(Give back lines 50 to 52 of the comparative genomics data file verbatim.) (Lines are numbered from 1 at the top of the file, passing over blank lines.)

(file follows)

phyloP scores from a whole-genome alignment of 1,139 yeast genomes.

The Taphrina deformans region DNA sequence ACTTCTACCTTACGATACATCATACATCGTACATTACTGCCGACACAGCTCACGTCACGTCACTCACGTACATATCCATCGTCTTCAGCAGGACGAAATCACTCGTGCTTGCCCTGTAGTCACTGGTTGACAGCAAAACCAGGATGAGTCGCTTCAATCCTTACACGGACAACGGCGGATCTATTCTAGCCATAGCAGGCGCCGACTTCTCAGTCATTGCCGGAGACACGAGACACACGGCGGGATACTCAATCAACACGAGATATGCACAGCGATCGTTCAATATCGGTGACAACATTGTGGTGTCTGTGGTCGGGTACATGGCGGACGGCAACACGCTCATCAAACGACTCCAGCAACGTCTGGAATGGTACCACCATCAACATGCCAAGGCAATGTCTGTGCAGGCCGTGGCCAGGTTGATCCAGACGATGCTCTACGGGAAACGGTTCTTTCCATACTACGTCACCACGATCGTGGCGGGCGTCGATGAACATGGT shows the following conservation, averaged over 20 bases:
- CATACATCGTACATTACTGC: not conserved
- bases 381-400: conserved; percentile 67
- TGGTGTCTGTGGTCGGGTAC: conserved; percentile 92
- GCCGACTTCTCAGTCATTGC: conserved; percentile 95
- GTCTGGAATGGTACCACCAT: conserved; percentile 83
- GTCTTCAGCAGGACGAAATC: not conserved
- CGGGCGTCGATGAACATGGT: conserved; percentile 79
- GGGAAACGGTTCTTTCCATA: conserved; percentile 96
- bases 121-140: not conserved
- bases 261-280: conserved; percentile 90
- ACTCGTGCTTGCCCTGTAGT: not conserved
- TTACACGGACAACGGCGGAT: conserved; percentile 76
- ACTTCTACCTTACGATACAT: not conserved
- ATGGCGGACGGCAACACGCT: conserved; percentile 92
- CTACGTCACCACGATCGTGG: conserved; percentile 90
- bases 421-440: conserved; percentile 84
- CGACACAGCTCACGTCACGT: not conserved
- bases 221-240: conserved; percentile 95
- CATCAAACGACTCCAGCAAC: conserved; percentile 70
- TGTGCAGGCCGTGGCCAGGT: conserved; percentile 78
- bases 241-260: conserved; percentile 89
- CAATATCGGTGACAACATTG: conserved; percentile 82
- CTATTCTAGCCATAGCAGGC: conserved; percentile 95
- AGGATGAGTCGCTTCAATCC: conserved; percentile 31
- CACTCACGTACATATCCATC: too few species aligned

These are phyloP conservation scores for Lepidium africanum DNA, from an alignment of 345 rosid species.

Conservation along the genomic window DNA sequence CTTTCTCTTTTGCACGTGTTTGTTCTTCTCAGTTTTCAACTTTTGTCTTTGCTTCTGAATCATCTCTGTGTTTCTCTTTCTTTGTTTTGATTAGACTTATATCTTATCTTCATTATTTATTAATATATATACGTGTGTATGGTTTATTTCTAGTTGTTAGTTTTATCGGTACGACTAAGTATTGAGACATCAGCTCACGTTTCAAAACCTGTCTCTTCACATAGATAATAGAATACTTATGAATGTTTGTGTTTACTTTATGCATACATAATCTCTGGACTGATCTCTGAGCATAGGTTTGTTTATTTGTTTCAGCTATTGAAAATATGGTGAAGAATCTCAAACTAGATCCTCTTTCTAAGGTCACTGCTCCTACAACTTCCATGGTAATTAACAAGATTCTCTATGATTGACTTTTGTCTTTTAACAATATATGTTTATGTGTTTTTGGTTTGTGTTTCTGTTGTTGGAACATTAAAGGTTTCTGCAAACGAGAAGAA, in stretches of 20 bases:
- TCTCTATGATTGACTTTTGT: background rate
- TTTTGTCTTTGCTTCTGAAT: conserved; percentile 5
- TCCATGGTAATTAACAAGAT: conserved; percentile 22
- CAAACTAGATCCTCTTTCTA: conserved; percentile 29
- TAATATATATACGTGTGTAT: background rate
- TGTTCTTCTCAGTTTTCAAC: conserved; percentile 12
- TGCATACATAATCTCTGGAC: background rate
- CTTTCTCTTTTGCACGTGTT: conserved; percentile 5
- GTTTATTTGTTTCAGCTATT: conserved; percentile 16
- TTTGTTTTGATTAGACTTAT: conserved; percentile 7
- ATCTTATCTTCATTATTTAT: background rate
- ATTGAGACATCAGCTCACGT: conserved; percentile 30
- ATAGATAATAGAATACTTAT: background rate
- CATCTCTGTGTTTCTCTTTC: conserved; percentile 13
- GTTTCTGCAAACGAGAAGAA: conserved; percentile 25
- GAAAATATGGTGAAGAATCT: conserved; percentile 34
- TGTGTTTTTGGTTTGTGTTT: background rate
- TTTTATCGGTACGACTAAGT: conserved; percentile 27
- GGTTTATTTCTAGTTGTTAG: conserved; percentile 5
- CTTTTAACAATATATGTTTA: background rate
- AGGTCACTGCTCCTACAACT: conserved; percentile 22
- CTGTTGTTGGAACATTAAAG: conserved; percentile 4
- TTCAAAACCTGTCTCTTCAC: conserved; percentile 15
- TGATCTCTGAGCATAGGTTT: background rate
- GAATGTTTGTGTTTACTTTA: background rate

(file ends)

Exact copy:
- AGGTCACTGCTCCTACAACT: conserved; percentile 22
- CTGTTGTTGGAACATTAAAG: conserved; percentile 4
- TTCAAAACCTGTCTCTTCAC: conserved; percentile 15